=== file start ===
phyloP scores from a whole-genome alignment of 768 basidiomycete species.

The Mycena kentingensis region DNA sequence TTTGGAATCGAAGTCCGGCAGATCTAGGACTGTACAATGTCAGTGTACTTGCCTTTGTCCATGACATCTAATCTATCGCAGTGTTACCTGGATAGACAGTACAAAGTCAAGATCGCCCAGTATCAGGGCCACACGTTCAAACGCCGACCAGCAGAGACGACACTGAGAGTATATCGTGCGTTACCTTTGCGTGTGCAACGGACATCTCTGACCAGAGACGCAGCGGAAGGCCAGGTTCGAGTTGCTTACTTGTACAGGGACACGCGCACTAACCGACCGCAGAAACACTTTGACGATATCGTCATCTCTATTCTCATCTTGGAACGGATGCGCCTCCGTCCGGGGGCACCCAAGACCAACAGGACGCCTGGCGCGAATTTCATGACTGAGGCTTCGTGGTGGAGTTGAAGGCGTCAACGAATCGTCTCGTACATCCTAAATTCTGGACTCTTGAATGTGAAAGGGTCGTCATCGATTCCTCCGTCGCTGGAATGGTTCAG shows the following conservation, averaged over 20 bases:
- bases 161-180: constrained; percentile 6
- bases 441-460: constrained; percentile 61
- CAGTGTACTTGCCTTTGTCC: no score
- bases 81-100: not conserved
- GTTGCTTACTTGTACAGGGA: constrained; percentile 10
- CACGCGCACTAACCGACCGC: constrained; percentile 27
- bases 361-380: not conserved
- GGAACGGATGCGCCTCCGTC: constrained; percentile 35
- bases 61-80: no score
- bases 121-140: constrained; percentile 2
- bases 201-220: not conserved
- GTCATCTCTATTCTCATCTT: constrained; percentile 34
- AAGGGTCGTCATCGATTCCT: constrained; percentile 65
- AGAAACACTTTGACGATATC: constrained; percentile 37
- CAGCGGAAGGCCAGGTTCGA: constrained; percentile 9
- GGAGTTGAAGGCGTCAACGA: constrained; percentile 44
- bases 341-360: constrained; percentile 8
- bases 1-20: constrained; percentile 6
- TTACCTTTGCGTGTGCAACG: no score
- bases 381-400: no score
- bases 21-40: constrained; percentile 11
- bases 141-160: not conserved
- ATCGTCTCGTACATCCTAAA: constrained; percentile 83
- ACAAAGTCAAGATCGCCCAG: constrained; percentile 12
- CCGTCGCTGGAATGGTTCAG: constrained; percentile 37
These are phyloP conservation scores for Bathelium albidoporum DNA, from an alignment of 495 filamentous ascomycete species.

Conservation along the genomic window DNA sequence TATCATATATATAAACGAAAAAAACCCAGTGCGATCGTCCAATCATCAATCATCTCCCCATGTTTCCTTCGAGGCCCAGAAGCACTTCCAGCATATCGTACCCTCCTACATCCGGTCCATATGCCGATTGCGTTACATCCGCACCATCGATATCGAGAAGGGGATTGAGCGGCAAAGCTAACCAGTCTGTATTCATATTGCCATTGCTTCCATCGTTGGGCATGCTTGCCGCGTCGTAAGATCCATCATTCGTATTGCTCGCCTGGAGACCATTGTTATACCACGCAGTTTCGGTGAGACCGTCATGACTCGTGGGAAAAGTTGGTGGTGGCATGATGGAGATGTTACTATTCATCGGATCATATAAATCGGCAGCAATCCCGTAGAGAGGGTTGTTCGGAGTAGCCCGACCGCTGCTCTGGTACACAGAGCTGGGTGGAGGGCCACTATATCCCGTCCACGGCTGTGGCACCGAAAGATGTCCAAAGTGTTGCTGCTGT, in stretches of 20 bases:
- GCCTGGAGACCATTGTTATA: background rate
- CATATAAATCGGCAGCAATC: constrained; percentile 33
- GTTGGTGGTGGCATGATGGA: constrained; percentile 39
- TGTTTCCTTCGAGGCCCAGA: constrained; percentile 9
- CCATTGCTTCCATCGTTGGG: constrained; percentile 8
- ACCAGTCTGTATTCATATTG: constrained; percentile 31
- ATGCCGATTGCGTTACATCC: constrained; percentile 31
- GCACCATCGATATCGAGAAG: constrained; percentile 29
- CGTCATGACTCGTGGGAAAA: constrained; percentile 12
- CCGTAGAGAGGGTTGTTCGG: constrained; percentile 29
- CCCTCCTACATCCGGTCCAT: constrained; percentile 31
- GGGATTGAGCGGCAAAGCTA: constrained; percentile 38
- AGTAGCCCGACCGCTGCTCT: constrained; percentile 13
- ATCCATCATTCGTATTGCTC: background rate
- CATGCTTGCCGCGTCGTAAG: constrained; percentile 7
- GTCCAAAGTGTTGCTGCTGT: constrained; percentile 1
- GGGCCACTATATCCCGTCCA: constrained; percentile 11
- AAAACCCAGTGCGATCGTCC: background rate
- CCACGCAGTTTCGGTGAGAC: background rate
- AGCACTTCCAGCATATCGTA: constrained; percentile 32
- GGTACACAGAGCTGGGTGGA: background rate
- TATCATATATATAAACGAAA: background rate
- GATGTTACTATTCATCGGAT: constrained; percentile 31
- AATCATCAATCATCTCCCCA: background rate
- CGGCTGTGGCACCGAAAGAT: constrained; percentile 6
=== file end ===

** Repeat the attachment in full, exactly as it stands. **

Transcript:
phyloP scores from a whole-genome alignment of 768 basidiomycete species.

The Mycena kentingensis region DNA sequence TTTGGAATCGAAGTCCGGCAGATCTAGGACTGTACAATGTCAGTGTACTTGCCTTTGTCCATGACATCTAATCTATCGCAGTGTTACCTGGATAGACAGTACAAAGTCAAGATCGCCCAGTATCAGGGCCACACGTTCAAACGCCGACCAGCAGAGACGACACTGAGAGTATATCGTGCGTTACCTTTGCGTGTGCAACGGACATCTCTGACCAGAGACGCAGCGGAAGGCCAGGTTCGAGTTGCTTACTTGTACAGGGACACGCGCACTAACCGACCGCAGAAACACTTTGACGATATCGTCATCTCTATTCTCATCTTGGAACGGATGCGCCTCCGTCCGGGGGCACCCAAGACCAACAGGACGCCTGGCGCGAATTTCATGACTGAGGCTTCGTGGTGGAGTTGAAGGCGTCAACGAATCGTCTCGTACATCCTAAATTCTGGACTCTTGAATGTGAAAGGGTCGTCATCGATTCCTCCGTCGCTGGAATGGTTCAG shows the following conservation, averaged over 20 bases:
- bases 161-180: constrained; percentile 6
- bases 441-460: constrained; percentile 61
- CAGTGTACTTGCCTTTGTCC: no score
- bases 81-100: not conserved
- GTTGCTTACTTGTACAGGGA: constrained; percentile 10
- CACGCGCACTAACCGACCGC: constrained; percentile 27
- bases 361-380: not conserved
- GGAACGGATGCGCCTCCGTC: constrained; percentile 35
- bases 61-80: no score
- bases 121-140: constrained; percentile 2
- bases 201-220: not conserved
- GTCATCTCTATTCTCATCTT: constrained; percentile 34
- AAGGGTCGTCATCGATTCCT: constrained; percentile 65
- AGAAACACTTTGACGATATC: constrained; percentile 37
- CAGCGGAAGGCCAGGTTCGA: constrained; percentile 9
- GGAGTTGAAGGCGTCAACGA: constrained; percentile 44
- bases 341-360: constrained; percentile 8
- bases 1-20: constrained; percentile 6
- TTACCTTTGCGTGTGCAACG: no score
- bases 381-400: no score
- bases 21-40: constrained; percentile 11
- bases 141-160: not conserved
- ATCGTCTCGTACATCCTAAA: constrained; percentile 83
- ACAAAGTCAAGATCGCCCAG: constrained; percentile 12
- CCGTCGCTGGAATGGTTCAG: constrained; percentile 37
These are phyloP conservation scores for Bathelium albidoporum DNA, from an alignment of 495 filamentous ascomycete species.

Conservation along the genomic window DNA sequence TATCATATATATAAACGAAAAAAACCCAGTGCGATCGTCCAATCATCAATCATCTCCCCATGTTTCCTTCGAGGCCCAGAAGCACTTCCAGCATATCGTACCCTCCTACATCCGGTCCATATGCCGATTGCGTTACATCCGCACCATCGATATCGAGAAGGGGATTGAGCGGCAAAGCTAACCAGTCTGTATTCATATTGCCATTGCTTCCATCGTTGGGCATGCTTGCCGCGTCGTAAGATCCATCATTCGTATTGCTCGCCTGGAGACCATTGTTATACCACGCAGTTTCGGTGAGACCGTCATGACTCGTGGGAAAAGTTGGTGGTGGCATGATGGAGATGTTACTATTCATCGGATCATATAAATCGGCAGCAATCCCGTAGAGAGGGTTGTTCGGAGTAGCCCGACCGCTGCTCTGGTACACAGAGCTGGGTGGAGGGCCACTATATCCCGTCCACGGCTGTGGCACCGAAAGATGTCCAAAGTGTTGCTGCTGT, in stretches of 20 bases:
- GCCTGGAGACCATTGTTATA: background rate
- CATATAAATCGGCAGCAATC: constrained; percentile 33
- GTTGGTGGTGGCATGATGGA: constrained; percentile 39
- TGTTTCCTTCGAGGCCCAGA: constrained; percentile 9
- CCATTGCTTCCATCGTTGGG: constrained; percentile 8
- ACCAGTCTGTATTCATATTG: constrained; percentile 31
- ATGCCGATTGCGTTACATCC: constrained; percentile 31
- GCACCATCGATATCGAGAAG: constrained; percentile 29
- CGTCATGACTCGTGGGAAAA: constrained; percentile 12
- CCGTAGAGAGGGTTGTTCGG: constrained; percentile 29
- CCCTCCTACATCCGGTCCAT: constrained; percentile 31
- GGGATTGAGCGGCAAAGCTA: constrained; percentile 38
- AGTAGCCCGACCGCTGCTCT: constrained; percentile 13
- ATCCATCATTCGTATTGCTC: background rate
- CATGCTTGCCGCGTCGTAAG: constrained; percentile 7
- GTCCAAAGTGTTGCTGCTGT: constrained; percentile 1
- GGGCCACTATATCCCGTCCA: constrained; percentile 11
- AAAACCCAGTGCGATCGTCC: background rate
- CCACGCAGTTTCGGTGAGAC: background rate
- AGCACTTCCAGCATATCGTA: constrained; percentile 32
- GGTACACAGAGCTGGGTGGA: background rate
- TATCATATATATAAACGAAA: background rate
- GATGTTACTATTCATCGGAT: constrained; percentile 31
- AATCATCAATCATCTCCCCA: background rate
- CGGCTGTGGCACCGAAAGAT: constrained; percentile 6